Doctor insights on:
Pneumonia Fluid In Lungs Treatment
Can pneumonia/fluid in lungs cause swollen chest lymphnodes? Chest X-ray shows swollen nodes-chest only. Bad pneumonia-inpatient hospital IV meds.
Deoxygenated blood enters the lungs from the right side of the heart and travels to the lungs. When you inspire, oxygen flows into the lungs, transverses the capilliares and attaches to hemoglobin down a gradient. At the same time, co2 diffuses into the capilaries and is expelled with exhalation. Oxygen rich blood then flows to the left side of the heart and into the ...Read more
What can we expect and what is life expectancy of someone on daily dialysis with pneumonia unable to breathe independently. Continual fluid in lungs.
Ask doctor...: The info provided is not enough to deduce life expectancy for patients requiring daily dialysis, which suggests the patient has fast fluid accumulation resulting from poor cardiac function on top of end-stage renal failure, together further decrease life expectancy. So, it is very poor - maybe a matter of weeks to 3-6 months unless some miraculous events happen. Best wishes... ...Read more
My dad 81yr has fluid in lungs. Keeps forming & breathless on oxygen & weak. Tests show no cancer. On symptoms being given meds for Tb & pneumonia. Help?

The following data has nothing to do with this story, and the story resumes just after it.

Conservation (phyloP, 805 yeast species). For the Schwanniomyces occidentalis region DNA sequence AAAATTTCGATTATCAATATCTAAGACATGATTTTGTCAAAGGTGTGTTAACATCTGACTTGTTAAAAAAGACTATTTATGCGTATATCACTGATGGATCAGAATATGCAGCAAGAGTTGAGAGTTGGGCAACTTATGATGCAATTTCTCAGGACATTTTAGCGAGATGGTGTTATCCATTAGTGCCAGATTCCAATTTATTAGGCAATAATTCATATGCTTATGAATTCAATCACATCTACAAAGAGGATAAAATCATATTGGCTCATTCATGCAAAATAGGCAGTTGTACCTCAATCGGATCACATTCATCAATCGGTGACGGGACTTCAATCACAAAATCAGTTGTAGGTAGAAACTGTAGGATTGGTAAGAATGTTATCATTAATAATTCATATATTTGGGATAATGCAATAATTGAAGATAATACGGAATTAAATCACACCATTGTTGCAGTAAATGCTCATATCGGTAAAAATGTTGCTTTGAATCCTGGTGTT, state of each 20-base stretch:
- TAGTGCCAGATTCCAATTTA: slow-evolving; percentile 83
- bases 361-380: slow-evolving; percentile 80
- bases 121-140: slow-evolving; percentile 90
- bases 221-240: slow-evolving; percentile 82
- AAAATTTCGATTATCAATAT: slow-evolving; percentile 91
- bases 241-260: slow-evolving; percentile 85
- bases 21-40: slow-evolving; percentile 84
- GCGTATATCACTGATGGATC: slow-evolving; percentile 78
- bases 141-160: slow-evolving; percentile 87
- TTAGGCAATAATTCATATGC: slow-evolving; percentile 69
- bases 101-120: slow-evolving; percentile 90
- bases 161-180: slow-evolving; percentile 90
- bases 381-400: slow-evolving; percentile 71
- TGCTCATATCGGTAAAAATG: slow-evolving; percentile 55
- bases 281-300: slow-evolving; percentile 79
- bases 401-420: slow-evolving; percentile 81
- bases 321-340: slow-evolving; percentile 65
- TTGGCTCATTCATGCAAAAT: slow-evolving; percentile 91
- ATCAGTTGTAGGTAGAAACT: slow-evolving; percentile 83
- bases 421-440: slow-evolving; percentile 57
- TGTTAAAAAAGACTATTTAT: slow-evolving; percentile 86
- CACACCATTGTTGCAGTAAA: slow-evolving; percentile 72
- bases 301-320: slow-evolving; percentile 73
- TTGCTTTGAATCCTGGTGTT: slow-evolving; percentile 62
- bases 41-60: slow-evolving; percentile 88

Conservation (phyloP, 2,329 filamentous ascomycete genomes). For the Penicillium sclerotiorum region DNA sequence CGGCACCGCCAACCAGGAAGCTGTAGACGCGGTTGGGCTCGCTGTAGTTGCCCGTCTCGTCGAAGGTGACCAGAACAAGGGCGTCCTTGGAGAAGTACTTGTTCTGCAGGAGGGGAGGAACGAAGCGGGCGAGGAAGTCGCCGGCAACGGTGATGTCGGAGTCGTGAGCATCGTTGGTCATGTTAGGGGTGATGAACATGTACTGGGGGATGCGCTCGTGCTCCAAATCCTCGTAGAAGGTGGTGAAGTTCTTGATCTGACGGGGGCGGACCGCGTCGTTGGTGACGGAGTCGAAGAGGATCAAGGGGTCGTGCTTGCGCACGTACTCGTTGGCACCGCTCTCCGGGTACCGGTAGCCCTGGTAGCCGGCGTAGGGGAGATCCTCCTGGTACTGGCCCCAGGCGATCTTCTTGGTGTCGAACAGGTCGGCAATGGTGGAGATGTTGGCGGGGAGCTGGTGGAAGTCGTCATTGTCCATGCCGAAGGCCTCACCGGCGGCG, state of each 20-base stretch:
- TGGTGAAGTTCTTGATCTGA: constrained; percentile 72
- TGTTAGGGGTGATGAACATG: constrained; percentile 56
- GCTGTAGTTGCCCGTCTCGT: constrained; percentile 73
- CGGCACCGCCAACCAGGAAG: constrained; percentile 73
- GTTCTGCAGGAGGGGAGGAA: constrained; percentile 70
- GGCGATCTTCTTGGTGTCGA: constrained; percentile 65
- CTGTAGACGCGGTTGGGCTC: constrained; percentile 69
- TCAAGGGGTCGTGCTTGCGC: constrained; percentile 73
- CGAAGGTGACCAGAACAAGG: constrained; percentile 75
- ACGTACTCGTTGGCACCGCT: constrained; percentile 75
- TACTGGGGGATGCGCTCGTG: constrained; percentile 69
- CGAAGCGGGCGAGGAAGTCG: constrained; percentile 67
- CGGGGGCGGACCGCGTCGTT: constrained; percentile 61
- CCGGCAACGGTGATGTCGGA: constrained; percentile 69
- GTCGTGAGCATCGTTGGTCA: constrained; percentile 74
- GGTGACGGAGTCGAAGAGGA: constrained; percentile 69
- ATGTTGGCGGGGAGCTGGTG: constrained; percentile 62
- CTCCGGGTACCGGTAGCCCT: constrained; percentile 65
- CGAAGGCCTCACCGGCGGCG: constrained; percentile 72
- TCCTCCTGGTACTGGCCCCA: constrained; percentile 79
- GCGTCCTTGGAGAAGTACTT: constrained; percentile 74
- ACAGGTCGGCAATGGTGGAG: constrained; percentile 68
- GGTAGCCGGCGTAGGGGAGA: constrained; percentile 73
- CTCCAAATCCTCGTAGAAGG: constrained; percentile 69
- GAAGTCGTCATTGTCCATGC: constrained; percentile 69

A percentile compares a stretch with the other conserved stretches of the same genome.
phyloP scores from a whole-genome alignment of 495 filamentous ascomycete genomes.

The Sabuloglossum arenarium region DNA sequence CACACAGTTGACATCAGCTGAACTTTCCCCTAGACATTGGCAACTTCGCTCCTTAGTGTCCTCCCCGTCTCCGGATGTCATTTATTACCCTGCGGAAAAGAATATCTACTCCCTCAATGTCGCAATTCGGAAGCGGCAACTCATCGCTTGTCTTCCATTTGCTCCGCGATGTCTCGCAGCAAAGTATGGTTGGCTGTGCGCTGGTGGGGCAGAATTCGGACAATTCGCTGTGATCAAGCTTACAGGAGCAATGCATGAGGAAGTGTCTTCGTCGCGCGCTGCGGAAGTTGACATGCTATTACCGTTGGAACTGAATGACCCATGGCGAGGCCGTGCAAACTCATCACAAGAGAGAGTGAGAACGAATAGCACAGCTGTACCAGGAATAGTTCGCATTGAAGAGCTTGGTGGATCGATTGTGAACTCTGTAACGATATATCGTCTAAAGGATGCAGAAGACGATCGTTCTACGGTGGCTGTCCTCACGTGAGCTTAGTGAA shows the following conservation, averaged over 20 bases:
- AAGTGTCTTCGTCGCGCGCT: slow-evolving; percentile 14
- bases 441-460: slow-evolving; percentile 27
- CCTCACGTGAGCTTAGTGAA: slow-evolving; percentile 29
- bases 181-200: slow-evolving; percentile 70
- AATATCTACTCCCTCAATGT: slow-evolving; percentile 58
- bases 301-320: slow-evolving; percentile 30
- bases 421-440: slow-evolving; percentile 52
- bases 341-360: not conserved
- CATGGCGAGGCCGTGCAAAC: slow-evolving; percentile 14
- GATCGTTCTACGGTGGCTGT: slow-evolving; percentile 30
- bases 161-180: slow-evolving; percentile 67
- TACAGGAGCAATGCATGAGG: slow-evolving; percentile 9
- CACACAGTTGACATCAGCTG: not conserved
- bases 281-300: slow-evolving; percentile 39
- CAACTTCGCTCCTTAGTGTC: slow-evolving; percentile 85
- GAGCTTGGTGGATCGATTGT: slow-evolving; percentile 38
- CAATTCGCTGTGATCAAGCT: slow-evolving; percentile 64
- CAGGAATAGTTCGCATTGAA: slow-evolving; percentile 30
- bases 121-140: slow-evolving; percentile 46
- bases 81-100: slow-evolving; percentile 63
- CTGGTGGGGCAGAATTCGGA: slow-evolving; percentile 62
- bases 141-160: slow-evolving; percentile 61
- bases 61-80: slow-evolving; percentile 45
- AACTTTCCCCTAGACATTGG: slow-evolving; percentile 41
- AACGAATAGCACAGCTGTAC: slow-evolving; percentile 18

Shortness of breath:
Shortness of breath can happen from lung and heart disease, fluid in the lung indicates heart failure and heart disease. He may have associated pneumonia also. He may have some clinical indication to be on anti tuberculosis treatment. You can call our consult line with all the lab and
x- ray results to get a better understanding of your fathers condition. ...Read more
Diagnosed with small airway disease. Born 27.5 weeks, on vent and pneumonia and pulmonary edema as baby. Had pft. Chronic coug. Tightness in chest when not on inhaler. Nonsmoker. What does this mean?
Association: Very premature children (those born before 32 weeks' gestation) have higher asthma risk -- almost three times that of children born at full term for asthma as young adults. In one study adults age 25 to 35 yrs old had over twice incidence of asthma than adults of full term infants. There is association but not definite cause and effect. ...Read moreSee 1 more doctor answer
Depends on cause: Recurrent pneumonia should be investigated and cause of the scarring determined to ensure that there is no ongoing inflammation in the involved segment of the lung. Treatment depends on underlying cause that is identified. If there is persistent infection in the lungs, it can lead to development of bronchiectasis over time. Please consult a lung specialist for detailed assessment. ...Read more